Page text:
In fact, the bank (TSX:BMO) said its survey of large and small businesses in late August and early September found that six in 10 planned no price increases at all in 2013.
"Raising prices does not even rank in the top five strategies for business owners looking to increase the value of their companies," BMO said.
Companies that do plan increases will do so by an average of seven per cent, while those planning to lower prices will cut them 18 per cent on average.
Nationally, 29 per cent of Canadian businesses plan to increase prices in 2013, down five percentage points from last year.
Those operating in the services, manufacturing, and construction sectors were the most likely to indicate a price increase was on the horizon, as were companies in Alberta where a national high 38 per cent said they planned to boost prices next year.
That compared with 32 per cent in Atlantic Canada, 33 per cent in Quebec, 25 per cent in Ontario, 27 per cent in Manitoba and Saskatchewan and just 22 per cent in British Columbia.
Overall, four per cent of companies surveyed indicated they would cut prices in 2013, ranging from a low of one per cent of those surveyed in Manitoba and Saskatchewan to a high of six per cent in Quebec.
The survey found little difference between large and small businesses when it came to holding the line on prices. Just 32 per cent of large concerns and 29 per cent of small companies indicated they were likely to raise prices next year.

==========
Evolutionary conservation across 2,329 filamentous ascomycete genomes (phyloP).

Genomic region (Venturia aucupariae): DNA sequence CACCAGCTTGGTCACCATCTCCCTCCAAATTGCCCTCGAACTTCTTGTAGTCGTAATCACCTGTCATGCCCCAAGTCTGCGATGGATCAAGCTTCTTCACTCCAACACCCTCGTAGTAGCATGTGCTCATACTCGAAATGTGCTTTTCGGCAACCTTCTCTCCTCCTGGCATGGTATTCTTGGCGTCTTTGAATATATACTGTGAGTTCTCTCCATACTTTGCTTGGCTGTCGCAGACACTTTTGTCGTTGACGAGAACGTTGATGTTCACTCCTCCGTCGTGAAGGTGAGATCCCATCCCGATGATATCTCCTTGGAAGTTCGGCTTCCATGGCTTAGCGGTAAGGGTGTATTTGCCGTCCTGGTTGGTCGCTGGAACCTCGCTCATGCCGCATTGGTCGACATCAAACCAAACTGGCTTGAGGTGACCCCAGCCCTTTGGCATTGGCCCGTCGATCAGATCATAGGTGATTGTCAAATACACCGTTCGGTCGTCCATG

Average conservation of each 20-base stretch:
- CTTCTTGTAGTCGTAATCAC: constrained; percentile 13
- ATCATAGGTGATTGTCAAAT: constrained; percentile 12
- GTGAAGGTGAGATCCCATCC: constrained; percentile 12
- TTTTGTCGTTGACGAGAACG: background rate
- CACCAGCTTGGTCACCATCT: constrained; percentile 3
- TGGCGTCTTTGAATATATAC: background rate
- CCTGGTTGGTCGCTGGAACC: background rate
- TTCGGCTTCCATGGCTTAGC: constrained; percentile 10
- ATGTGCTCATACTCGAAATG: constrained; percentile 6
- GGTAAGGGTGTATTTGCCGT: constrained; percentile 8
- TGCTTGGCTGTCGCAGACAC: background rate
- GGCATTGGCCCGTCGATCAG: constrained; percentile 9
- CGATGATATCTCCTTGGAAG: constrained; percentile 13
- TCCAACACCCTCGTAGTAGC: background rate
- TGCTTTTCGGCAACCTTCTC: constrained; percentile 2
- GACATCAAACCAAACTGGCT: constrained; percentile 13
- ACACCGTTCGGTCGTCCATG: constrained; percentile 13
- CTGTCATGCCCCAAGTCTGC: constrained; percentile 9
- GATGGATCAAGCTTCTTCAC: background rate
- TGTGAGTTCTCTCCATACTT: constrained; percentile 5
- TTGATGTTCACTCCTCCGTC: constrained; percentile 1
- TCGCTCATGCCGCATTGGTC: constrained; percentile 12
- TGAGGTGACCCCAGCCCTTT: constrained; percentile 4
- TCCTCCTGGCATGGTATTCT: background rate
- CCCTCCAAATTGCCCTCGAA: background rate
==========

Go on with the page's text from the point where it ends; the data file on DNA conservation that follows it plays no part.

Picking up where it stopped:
Companies in the business and financial sectors were the most likely to indicate they would keep prices unchanged (69 per cent), followed by retailers (67 per cent).
In contrast, 34 per cent of those businesses surveyed in the construction, manufacturing and services sectors said they are most likely to raise prices next year.
"Modest economic growth, the high Canadian dollar and the lure of cross-border deals have convinced many Canadian businesses not to raise prices," said Sal Guatieri, senior economist, BMO Capital Markets.
"Staying competitive by cutting costs and raising productivity is the name of the game and will help Canadian businesses in the long run."
Guatieri noted that with a slower economic growth rate for Canada of 2.2 per cent in 2012, price pressures will be contained.
"The inflation rate will likely fall from 2.9 per cent last year to 1.6 per cent in 2012 and stay below two per cent next year, supporting the spending power of households," he said.
In other findings of the survey, the top five strategies expected to be employed by businesses for improving value were: increasing volume (17 per cent), making better use of technology (14 per cent), improving management (12 per cent) decreasing overhead costs (11 per cent and better managing and reducing debt (10 per cent.)
"In the current business environment, it is important that businesses look at both sides of the coin," said Steve Murphy, senior vice-president, BMO Commercial Banking.
"On one side, firms need to look for opportunities to increase efficiency, reduce costs, and invest in the technologies and process improvements that will enhance productivity. On the other side, successful businesses are those that have also become more resilient, and have actively found ways to diversify their supply chains, connect with new customers and open new markets."
The telephone survey was conducted for the bank by Pollara Strategic Insights between Aug. 13 and Sept. 5 using a sample of 500 Canadian business owners. Results carry a margin of error of plus or minus 4.4 percentage points 19 times out of 20.